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Field Trip 3 – Ruskin’s Geology


The Ruskin Field Excursion to the Southern Lake District is designed to give participants a flavour of John Ruskin’s geological work and how this influenced his art. We will also examine the geological interests of other famous Lakelanders such as William Wordsworth and Beatrix Potter.

John Ruskin (1819–1900) – art critic, artist, poet, social commentator and philanthropist – was also an amateur geologist; mineralogy being his particular passion. He compiled a mineralogical dictionary during his teenage years after reading Robert Jameson’s three-volume work System of Mineralogy, and requested Horace B. de Saussure’s Voyages dans les Alpes for his fifteenth birthday. He was fascinated by the crystalline nature of minerals, particularly those observed in the Swiss Alps where he sketched the strata and studied the landforms and scenery. Ruskin’s major geological works were Deucalion (1879) and Modern Painters, Vol. 4 (1856).

In 1871 Ruskin moved to Brantwood on the shores of Coniston Water in the Lake District, having been to the region frequently during his youth. There he created a home that could house his mineral collection and from which he could look across to the landscape that had influenced his early years. We will visit Brantwood to view some of Ruskin’s collections and to get a sense of the man’s character, and then travel to Coniston’s Ruskin Museum where more of his collections are preserved. Later in the excursion we plan to visit the Ruskin Research Centre at Lancaster University where we will be able to examine more of his Alpine art studies, which were influenced by his geological observations.

A walk down Yewdale, by Yewdale Beck which runs into Coniston Water, will examine this famous Victorian beauty spot made the subject of a Lecture by Ruskin to the members of the Literary and Scientific Institution, Kendal, on 1 October 1871, and subsequently republished in Deucalion. His ideas on erosion and river transport were unorthodox, even for his time.

Beatrix Potter was a gifted illustrator and artist whose work went beyond the confines of writing children’s stories. She was an amateur palaeontologist as well as a respected mycologist and archaeological illustrator. Her scientific leanings as well as her appreciation for landscape and the way of life of Cumbrian people enabled her to help preserve the Lake District from unscrupulous developers, using the royalties derived from her Peter Rabbit stories. It is through her influence and legacy that the Lakeland National Park exists today. We will look at the scientific work of Beatrix Potter at the Armitt Centre, Ambleside, and her efforts to preserve the countryside. A visit to her farm ‘Hill Top’ near Esthwaite Water will be included if time permits.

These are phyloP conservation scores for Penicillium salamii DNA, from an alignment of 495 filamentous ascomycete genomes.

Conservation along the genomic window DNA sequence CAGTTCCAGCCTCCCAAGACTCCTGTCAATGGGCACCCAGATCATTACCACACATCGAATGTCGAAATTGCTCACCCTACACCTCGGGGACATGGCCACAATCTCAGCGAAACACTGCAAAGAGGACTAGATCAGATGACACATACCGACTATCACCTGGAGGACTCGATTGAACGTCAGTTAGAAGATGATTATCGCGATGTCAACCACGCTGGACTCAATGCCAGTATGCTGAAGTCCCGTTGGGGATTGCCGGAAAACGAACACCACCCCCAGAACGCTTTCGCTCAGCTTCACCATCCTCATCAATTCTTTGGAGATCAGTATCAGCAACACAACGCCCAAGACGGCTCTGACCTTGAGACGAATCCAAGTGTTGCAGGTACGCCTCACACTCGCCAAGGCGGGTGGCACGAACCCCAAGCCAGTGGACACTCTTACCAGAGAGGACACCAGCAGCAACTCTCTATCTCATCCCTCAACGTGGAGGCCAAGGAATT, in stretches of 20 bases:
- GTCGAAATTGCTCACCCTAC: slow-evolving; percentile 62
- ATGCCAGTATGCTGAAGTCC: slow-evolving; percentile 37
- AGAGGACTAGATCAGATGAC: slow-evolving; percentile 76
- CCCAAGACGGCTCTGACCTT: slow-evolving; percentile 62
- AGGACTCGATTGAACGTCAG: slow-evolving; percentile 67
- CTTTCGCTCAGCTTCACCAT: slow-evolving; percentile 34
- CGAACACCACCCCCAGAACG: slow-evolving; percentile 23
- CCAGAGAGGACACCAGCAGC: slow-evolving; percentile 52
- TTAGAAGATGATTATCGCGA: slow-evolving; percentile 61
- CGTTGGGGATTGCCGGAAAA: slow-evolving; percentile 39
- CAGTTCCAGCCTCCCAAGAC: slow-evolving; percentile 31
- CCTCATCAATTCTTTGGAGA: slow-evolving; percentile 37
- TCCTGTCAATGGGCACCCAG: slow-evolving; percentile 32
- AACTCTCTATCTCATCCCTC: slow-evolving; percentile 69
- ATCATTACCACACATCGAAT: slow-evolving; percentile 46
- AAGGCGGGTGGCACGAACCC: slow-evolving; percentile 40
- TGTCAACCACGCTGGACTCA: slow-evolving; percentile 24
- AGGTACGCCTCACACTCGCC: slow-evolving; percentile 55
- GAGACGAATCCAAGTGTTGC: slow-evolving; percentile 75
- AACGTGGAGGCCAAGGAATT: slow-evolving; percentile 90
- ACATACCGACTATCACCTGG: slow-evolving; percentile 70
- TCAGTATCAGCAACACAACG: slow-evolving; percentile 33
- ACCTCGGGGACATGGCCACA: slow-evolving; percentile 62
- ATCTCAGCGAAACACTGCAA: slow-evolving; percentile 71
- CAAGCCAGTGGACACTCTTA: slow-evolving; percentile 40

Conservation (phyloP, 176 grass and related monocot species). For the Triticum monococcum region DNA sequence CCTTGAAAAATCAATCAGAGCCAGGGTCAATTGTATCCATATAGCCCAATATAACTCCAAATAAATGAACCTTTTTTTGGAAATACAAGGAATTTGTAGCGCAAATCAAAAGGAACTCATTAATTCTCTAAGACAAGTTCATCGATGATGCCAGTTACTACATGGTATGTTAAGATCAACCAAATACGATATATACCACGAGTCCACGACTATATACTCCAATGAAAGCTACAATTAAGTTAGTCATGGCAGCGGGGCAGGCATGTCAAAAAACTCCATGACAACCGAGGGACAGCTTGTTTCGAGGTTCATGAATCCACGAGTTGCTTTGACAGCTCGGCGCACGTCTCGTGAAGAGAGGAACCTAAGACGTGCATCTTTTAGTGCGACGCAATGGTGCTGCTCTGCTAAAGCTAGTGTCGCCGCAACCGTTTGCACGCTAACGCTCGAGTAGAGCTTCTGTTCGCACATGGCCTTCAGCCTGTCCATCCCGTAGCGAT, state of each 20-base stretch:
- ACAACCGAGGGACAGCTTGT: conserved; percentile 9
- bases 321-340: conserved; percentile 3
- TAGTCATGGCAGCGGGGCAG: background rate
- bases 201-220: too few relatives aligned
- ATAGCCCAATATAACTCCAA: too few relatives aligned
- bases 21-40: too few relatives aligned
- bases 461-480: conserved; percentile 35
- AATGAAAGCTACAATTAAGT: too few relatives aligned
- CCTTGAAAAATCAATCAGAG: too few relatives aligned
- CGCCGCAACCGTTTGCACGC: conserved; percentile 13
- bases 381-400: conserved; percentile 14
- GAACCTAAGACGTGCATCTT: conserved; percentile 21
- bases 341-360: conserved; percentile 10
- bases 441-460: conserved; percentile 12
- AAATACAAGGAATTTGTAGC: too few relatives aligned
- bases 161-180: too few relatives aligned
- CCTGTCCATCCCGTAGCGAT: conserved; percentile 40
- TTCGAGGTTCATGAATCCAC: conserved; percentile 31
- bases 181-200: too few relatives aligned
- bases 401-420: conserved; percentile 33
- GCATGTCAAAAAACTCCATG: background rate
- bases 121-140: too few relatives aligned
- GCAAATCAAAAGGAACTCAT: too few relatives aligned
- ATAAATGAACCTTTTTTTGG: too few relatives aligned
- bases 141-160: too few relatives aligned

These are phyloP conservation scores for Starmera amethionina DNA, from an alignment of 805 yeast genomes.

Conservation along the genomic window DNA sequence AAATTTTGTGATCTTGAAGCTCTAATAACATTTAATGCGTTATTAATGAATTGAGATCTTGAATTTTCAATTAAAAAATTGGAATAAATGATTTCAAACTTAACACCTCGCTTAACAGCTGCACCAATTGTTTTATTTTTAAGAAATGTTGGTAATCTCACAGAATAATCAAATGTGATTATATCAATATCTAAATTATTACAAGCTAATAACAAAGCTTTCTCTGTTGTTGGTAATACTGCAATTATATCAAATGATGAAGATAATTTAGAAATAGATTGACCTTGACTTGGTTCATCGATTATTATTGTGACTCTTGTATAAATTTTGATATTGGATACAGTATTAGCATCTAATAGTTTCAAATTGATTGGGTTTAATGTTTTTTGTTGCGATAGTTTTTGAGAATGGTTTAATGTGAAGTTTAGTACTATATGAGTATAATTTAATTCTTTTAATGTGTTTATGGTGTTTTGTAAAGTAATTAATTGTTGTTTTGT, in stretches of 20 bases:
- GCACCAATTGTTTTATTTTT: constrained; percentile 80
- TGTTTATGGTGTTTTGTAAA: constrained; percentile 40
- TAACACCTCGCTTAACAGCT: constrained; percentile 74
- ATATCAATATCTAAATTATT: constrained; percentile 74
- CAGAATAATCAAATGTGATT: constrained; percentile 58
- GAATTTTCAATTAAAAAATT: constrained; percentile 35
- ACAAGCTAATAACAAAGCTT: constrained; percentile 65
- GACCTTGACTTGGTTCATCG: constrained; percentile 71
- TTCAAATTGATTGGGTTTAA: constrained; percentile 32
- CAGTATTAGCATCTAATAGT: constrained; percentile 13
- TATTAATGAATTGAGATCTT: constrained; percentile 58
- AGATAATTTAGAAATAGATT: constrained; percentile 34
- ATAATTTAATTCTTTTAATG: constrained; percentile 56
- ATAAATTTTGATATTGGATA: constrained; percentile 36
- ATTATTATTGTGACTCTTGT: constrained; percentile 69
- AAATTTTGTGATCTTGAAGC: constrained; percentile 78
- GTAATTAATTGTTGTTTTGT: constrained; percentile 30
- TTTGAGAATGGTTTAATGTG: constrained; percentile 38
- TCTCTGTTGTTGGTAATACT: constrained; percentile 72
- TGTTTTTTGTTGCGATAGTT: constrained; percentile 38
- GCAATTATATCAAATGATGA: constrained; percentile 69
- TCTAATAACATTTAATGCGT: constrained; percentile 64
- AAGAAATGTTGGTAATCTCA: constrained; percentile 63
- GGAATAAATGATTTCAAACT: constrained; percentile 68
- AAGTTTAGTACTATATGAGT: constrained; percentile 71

Finally, we cannot visit the English Lake District, the home of several Romantic poets, without mentioning William Wordsworth. At the turn of the 19th century he became interested in ideas that sought to explain the endless variety of landscape forms in terms of long geological periods of growth and decay. These new ways of looking at Earth history engaged Wordsworth’s creative imagination, especially from around 1820 onwards, when he got to know Adam Sedgwick (1785–1873), William Whewell (1794–1866), and other geologists. Wordsworth also met up with Ruskin in 1839 when Ruskin was awarded Oxford’s Newdigate Prize for poetry.

We intend visiting both Dove Cottage in Grasmere Wordsworth’s family home from 1799 to1808, and Rydal Mount, which lies between Ambleside and Grasmere and commands glorious views of Lake Windermere, Rydal Water and the surrounding fells: Rydal Mount was Wordsworth’s home from 1813 until his death in 1850 at the age of 80.

Trip Leaders:

Alan Bowden and David Oldroyd


28-30 July, 2013


£255. Price includes transport from Manchester to Windermere; dinner, bed and breakfast for 2 nights on a room-share basis.£25 single room supplement.

Field trip base:

The Hydro Hotel, Helm Road, Bowness-On-Windermere, LA23 3BA

Maximum no. of participants:



There are provisionally two drop-off points at the end of this trip:

1) Lancaster Station around 16:00 hours

2) Manchester University around 18:00 hours

Places on this trip can be reserved on a first-come first-served basis by paying the full registration fee.

Registration deadline – 15 June 2013.


This field trip will complement the Geology in Art and Literature symposium.

Places on this trip can be reserved on a first-come first-served basis by paying the full registration fee.